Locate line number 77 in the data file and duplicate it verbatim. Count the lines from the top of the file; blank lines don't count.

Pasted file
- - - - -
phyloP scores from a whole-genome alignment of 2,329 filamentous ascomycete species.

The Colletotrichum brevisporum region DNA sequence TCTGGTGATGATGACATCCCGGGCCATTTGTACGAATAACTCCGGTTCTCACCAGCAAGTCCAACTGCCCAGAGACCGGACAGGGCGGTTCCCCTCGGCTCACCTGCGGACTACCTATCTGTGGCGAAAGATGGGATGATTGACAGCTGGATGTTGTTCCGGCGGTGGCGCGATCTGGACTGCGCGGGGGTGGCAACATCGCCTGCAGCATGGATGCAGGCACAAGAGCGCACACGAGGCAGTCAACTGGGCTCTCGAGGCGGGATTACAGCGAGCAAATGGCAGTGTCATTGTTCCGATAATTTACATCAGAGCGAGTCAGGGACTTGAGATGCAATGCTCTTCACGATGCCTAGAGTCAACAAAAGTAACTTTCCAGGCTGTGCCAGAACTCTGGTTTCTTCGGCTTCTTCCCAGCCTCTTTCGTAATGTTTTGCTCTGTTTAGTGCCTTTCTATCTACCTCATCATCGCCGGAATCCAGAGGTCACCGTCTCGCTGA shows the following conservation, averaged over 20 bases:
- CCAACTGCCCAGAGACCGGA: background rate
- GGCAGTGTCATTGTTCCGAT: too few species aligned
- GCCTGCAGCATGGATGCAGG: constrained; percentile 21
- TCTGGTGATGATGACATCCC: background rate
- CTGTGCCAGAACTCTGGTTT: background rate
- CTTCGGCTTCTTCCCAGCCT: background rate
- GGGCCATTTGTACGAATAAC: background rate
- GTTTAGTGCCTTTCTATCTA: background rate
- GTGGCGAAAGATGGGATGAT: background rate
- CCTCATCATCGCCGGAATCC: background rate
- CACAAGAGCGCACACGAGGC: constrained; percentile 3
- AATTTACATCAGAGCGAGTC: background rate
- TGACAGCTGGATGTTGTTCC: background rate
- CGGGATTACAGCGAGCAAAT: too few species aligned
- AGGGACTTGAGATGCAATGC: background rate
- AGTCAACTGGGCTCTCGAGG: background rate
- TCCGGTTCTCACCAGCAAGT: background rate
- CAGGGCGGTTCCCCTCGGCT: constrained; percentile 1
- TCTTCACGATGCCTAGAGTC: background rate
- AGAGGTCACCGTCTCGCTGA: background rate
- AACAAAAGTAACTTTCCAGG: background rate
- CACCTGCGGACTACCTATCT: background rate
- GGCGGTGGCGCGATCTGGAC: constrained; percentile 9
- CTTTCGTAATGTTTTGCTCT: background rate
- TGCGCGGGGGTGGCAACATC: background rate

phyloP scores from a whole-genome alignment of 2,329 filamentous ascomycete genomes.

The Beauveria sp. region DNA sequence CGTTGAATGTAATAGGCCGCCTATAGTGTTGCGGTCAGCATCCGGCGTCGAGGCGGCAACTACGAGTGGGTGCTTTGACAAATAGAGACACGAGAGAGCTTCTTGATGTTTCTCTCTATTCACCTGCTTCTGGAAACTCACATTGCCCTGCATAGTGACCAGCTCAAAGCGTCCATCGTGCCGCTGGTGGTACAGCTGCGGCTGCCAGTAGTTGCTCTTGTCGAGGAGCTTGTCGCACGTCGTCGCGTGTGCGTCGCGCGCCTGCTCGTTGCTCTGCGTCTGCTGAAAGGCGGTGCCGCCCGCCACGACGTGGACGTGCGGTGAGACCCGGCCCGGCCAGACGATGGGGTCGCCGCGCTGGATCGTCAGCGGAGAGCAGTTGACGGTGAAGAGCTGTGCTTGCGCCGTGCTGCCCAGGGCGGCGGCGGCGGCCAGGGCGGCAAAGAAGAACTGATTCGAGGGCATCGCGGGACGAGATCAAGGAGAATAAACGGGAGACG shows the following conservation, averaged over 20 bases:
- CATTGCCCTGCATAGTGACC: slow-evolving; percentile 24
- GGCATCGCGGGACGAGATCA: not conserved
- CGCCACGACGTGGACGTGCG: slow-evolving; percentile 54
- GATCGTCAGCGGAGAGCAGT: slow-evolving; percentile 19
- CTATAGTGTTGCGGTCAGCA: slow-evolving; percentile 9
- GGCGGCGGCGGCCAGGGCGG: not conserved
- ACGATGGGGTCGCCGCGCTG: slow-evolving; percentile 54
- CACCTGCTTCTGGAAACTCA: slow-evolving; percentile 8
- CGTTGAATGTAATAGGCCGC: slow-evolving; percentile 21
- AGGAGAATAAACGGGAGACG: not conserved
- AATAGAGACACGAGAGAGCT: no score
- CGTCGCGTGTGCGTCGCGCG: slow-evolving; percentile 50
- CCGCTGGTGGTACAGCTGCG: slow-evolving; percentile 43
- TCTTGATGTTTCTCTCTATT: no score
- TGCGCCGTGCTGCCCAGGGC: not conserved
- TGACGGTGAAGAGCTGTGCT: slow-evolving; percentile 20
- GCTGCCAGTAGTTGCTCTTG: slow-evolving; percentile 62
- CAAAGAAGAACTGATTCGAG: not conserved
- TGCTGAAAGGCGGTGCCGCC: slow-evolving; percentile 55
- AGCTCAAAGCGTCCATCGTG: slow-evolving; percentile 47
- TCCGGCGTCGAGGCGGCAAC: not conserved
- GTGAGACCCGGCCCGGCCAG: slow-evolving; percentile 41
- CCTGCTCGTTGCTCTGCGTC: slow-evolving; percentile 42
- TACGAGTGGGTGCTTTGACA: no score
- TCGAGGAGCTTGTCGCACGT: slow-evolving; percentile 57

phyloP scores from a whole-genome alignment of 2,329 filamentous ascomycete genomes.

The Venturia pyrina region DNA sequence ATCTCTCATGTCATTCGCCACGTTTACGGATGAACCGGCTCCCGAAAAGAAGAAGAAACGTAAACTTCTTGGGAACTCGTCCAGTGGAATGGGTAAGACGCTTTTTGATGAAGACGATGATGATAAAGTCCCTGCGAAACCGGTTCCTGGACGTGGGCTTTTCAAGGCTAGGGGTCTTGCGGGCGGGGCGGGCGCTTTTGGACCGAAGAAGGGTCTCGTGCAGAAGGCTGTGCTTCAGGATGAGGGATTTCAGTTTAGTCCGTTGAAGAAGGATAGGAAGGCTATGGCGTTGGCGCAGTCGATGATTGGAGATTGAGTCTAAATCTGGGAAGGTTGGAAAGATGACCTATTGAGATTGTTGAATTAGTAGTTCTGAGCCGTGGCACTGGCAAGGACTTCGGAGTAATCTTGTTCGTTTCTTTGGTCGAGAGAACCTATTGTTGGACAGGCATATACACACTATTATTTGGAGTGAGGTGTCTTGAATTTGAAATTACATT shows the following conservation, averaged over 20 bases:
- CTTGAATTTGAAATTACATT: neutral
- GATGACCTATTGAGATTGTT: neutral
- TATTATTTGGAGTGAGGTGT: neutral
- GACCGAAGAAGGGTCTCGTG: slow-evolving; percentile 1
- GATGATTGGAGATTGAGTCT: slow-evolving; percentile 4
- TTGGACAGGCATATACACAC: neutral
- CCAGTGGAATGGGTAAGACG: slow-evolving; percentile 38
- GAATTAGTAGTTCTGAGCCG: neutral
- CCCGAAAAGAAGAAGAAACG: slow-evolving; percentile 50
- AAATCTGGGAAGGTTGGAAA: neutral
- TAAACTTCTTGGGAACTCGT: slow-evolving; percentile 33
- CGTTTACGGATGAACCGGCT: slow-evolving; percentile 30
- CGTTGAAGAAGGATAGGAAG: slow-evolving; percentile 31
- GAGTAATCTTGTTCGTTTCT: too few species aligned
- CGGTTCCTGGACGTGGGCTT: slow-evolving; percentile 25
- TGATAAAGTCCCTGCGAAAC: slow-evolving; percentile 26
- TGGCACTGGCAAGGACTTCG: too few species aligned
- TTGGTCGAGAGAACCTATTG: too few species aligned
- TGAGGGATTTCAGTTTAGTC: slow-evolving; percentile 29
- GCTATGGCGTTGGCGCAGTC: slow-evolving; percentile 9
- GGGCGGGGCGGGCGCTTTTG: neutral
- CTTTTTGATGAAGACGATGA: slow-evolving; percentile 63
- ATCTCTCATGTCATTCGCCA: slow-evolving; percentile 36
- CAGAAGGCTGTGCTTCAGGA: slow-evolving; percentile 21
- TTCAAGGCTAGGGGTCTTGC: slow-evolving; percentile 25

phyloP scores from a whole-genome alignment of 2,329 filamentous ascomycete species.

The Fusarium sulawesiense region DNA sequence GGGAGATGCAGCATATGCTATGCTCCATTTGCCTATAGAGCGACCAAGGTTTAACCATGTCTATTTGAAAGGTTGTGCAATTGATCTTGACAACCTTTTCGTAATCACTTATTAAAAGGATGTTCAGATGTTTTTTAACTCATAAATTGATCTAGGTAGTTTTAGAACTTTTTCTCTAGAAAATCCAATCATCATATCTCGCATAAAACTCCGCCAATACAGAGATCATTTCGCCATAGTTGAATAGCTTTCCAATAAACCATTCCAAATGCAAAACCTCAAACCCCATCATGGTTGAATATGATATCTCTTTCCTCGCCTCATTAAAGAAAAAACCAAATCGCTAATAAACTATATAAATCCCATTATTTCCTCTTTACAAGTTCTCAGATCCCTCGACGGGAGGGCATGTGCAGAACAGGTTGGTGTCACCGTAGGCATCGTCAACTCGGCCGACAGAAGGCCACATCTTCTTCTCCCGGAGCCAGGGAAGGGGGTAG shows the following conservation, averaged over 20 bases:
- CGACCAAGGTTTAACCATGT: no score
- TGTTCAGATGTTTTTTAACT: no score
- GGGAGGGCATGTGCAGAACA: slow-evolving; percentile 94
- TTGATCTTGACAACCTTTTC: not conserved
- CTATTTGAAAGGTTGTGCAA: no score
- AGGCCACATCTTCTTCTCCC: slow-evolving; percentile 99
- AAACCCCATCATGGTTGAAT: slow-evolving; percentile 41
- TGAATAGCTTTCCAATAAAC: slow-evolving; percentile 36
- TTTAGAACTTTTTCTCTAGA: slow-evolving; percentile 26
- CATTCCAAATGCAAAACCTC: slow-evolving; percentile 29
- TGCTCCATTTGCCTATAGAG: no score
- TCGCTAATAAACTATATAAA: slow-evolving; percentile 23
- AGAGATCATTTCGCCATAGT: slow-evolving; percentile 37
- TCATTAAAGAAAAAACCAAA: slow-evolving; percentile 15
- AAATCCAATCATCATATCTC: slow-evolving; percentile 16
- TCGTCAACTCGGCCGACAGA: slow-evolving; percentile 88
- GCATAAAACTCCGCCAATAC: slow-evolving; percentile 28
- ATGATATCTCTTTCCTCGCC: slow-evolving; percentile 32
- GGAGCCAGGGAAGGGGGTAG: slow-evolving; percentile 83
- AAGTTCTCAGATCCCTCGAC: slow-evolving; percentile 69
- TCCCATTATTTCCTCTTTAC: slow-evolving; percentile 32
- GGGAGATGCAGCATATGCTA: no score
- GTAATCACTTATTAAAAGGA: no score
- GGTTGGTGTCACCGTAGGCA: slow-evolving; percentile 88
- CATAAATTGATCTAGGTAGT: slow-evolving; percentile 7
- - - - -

- GGGCGGGGCGGGCGCTTTTG: neutral